Dazzled by the studio lights, she blinked at her host,
who lounged lord-like in his leather director’s chair with his
short legs spread, suave in a designer suit, his fat Rolex watch
glinting. He smirked back at her and rubbed his neat black
beard.
‘Surely they’re exceptions, though, Briony, and we remember
what those Amazon ladies had to do to use their bows, don’t
we?’ He made a slashing gesture to his chest and winked and
there were shouts of male laughter. ‘You see it’s not natural,
women fighting, they’re not shaped for anything apart from
pulling out each other’s hair.’
More bayings of amusement.
Briony drew herself up and glared at him. ‘That simply
demonstrates their determination. Anyway, just because something
is ‘natural’ doesn’t make it right. Warfare itself is natural,
after all. But, Jolyon, surely our discussion should be about psychology
and the social conditioning around gender . . .’
The word gender made Jolyon straighten and his eyes filled
with a mad light. Briony realized she’d walked right into a trap.
This was a populist show and outspoken Jolyon had a huge following
among a certain sort of male, but it was too late to retract
her words, she’d look weak and stupid. She was suddenly
acutely aware of how schoolmarmish she must appear, her light
brown hair tied in a knot at her nape, her charcoal-coloured

sheath dress smart and understated rather than fashionable,
even with the soft blue scarf coiled about her shoulders.
‘The girls aren’t tough enough, Briony. They’ll cry, and fuss
about their lipstick.’ The audience howled with laughter at this,
though there were one or two hisses of disapproval as well.
‘I’d like to see you on a battlefield,’ she snapped. ‘You’d not
hack it for a second compared to some of the brave women I
interviewed for my book.’
There were shouts from the floor and several men rose to
their feet. One shook his fist at Briony. Jolyon himself stared at
her with a pasted-on grin, for a moment lost for words. Only for
a moment, though.
‘Thank you, Briony Wood,’ he pronounced with mock surprise.
‘I think she’s just called me a coward, guys! Isn’t that
smashing?’
Escaping into the rainy night, Briony switched on her phone
to be greeted by a tattoo of alerts as the messages flew in. She
opened her Twitter app with trepidation. As she read the first
notifications, her eyes widened with horror.
You ugly cow cum the war you’ll be first against the wall.
Our Jolyon’s tuffer than any wimmin.
The third was merely a string of obscenities that brought her
hand to her mouth.
The phone then rang. A name she recognized. She swiped
at the screen.
‘Aruna?’ She glanced about the lonely South London backstreet
and began to walk briskly towards the main road.
‘Don’t look at any messages. Specially not Twitter.’ Briony
heard the panic in her friend’s voice.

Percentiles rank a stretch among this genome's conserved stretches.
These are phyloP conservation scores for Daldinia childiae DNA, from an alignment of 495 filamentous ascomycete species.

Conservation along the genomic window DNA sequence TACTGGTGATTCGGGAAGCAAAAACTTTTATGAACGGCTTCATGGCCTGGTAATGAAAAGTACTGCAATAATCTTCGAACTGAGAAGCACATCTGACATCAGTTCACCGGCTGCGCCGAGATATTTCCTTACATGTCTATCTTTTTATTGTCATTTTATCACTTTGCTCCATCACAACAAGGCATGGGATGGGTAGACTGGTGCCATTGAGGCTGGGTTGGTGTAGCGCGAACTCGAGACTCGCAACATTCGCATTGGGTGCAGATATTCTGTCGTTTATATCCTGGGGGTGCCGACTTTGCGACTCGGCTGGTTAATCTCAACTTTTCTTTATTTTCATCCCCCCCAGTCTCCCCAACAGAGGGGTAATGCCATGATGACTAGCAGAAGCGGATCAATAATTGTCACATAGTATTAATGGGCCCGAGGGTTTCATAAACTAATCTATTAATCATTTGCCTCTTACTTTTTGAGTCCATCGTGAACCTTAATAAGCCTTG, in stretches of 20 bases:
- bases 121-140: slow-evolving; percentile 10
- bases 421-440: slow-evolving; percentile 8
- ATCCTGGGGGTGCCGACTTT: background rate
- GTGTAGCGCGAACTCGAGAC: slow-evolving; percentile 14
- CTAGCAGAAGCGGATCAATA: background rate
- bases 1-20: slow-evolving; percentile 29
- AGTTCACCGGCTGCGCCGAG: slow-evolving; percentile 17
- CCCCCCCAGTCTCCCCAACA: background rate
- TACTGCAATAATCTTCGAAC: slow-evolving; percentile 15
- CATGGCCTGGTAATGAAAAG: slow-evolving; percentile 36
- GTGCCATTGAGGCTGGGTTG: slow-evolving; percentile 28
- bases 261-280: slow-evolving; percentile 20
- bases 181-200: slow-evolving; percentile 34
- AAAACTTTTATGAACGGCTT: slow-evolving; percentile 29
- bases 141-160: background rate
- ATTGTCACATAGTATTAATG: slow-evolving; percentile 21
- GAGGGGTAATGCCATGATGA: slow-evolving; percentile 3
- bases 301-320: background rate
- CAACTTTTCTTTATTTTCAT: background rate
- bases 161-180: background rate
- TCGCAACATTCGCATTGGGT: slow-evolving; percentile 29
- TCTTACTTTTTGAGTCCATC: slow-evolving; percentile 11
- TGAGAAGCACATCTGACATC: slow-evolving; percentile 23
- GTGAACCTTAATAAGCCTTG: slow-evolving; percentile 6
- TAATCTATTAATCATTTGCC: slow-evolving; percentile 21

Too late. ‘Oh, Aruna. Why did I say it? How can I have been
so stupid?’

It’s not your fault, he was awful, the pits. I’m sorry I ever
gave his people your name. Listen, where are you?’
‘Clapham. I’ve just left the studio.’ Briony turned onto the
high street and startled at a trio of youths in leather jackets who
swaggered laughing out of a brightly lit pub. They brushed past,
not even seeing her. ‘What did you say?’
‘Don’t faff about with public transport. Get a cab.’ Aruna
sounded urgent. ‘Go straight home, then ring to tell me you’re
safe.’
Men from Jolyon’s audience were beginning to emerge from
the studio front door. They hadn’t spotted her yet, but their
coarse gestures and rough laughter frightened her. Briony
pulled her scarf up over her hair and began to hurry.
Aruna came to her flat in Kennington that night, and Briony
was glad because the next morning the abusive messages
were still pouring in. At first, despite Aruna’s protests, she
read them, answered the more reasonable or supportive ones,
deleted others, sobbed with rage, but on they came. Finally,
Aruna made her suspend her Twitter and Facebook accounts
and told her to avoid the internet altogether. She did read a
blog piece Aruna found, from a female politician who’d suffered
similar attacks. ‘Eventually the cyber trolls will tire and
retreat to their lairs,’ the woman concluded. The advice was
to ‘stay strong’.
‘It’s all very well to say,’ Briony sighed. She wished her father
and stepmother weren’t on holiday. She could have done with
a bolthole.
The ‘staying strong’ strategy might have worked had not the
furore been stoked by Jolyon Gunn himself. When she sneaked
back online that evening it was to find some stinging comments
about her ‘prudish’ appearance being the reason she was still

It’s not your fault, he was awful, the pits. I’m sorry I ever
gave his people your name. Listen, where are you?’
‘Clapham. I’ve just left the studio.’ Briony turned onto the
high street and startled at a trio of youths in leather jackets who
swaggered laughing out of a brightly lit pub. They brushed past,
not even seeing her. ‘What did you say?’
‘Don’t faff about with public transport. Get a cab.’ Aruna
sounded urgent. ‘Go straight home, then ring to tell me you’re
safe.’